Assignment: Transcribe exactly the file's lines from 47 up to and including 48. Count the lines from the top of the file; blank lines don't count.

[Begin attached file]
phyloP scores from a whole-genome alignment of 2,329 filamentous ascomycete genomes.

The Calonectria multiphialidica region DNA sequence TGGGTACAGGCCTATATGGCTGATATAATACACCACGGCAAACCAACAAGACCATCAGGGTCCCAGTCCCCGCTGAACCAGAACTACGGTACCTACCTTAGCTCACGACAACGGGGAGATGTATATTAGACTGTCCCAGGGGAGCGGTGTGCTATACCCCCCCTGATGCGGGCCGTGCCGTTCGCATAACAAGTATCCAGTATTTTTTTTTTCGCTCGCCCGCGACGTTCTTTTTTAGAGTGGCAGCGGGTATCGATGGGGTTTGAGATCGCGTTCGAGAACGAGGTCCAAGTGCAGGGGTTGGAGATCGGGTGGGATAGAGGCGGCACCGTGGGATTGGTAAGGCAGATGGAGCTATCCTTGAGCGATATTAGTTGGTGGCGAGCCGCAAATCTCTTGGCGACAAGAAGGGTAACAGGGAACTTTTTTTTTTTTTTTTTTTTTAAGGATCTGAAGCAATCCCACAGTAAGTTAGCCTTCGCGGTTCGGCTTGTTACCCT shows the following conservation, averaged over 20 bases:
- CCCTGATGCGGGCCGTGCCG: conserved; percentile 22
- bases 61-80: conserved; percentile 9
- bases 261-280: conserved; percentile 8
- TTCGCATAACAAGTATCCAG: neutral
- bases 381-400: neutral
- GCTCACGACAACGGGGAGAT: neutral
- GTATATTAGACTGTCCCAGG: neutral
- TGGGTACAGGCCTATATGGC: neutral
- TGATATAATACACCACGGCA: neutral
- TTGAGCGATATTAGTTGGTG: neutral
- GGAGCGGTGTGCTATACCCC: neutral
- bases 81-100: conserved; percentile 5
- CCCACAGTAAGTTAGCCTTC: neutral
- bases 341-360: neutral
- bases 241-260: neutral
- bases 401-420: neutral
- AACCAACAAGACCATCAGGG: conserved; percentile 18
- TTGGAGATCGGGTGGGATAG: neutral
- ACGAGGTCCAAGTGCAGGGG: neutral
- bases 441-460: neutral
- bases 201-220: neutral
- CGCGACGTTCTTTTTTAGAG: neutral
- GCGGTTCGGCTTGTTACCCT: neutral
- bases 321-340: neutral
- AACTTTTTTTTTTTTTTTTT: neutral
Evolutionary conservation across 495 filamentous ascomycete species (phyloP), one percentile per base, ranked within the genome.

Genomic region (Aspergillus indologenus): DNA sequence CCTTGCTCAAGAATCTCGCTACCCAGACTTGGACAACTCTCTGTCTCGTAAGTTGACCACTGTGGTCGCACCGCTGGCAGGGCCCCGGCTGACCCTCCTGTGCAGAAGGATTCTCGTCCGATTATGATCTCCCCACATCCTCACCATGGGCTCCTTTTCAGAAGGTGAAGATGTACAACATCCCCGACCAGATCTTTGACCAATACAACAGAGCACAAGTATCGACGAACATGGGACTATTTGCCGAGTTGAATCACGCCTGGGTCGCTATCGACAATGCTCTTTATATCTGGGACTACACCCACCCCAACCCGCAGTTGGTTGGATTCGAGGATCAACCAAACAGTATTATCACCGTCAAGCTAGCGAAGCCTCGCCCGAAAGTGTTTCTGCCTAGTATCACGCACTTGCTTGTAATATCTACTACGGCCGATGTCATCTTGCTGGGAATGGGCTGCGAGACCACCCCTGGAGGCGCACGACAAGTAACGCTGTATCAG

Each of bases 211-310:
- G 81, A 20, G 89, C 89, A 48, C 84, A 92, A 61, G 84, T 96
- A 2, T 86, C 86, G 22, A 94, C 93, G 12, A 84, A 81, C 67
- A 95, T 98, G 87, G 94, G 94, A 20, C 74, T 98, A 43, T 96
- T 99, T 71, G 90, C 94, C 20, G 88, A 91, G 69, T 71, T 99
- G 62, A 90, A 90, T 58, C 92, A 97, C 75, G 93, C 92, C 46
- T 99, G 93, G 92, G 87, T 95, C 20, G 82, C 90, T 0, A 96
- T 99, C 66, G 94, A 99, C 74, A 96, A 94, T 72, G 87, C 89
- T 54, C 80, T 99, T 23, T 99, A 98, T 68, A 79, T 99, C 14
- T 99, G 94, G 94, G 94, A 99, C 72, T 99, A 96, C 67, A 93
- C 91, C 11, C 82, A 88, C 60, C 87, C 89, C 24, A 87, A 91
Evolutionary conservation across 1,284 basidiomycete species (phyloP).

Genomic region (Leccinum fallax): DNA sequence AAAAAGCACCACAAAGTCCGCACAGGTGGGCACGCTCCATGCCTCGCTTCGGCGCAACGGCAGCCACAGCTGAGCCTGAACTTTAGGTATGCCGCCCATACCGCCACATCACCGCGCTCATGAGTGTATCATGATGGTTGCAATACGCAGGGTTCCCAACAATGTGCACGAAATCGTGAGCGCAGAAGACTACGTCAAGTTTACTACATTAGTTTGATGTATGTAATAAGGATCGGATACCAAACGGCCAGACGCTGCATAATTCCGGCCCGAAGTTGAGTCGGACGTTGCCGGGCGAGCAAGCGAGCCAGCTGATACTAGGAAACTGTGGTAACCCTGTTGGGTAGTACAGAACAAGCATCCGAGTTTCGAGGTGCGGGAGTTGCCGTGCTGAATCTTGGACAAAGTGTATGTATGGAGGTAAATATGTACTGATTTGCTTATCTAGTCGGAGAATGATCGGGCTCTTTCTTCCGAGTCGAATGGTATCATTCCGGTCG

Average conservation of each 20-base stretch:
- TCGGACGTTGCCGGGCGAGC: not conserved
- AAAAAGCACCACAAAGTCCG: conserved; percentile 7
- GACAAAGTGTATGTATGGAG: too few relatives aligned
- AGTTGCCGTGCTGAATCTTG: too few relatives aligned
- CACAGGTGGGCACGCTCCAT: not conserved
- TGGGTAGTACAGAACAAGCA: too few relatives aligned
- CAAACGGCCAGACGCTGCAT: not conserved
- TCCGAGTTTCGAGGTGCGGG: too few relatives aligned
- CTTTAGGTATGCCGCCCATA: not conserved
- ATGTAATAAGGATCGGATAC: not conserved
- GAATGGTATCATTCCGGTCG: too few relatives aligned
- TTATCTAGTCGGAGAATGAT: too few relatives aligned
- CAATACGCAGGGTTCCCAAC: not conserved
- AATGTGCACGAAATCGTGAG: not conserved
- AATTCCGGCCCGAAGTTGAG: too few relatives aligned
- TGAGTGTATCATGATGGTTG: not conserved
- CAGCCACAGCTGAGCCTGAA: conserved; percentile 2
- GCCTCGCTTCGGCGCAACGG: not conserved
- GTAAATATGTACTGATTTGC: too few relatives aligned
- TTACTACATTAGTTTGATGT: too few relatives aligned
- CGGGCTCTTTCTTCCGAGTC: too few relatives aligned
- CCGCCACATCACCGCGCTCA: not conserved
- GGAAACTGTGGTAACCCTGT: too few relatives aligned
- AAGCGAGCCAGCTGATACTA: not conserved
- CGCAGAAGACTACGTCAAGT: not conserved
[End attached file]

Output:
- AGTTGCCGTGCTGAATCTTG: too few relatives aligned
- CACAGGTGGGCACGCTCCAT: not conserved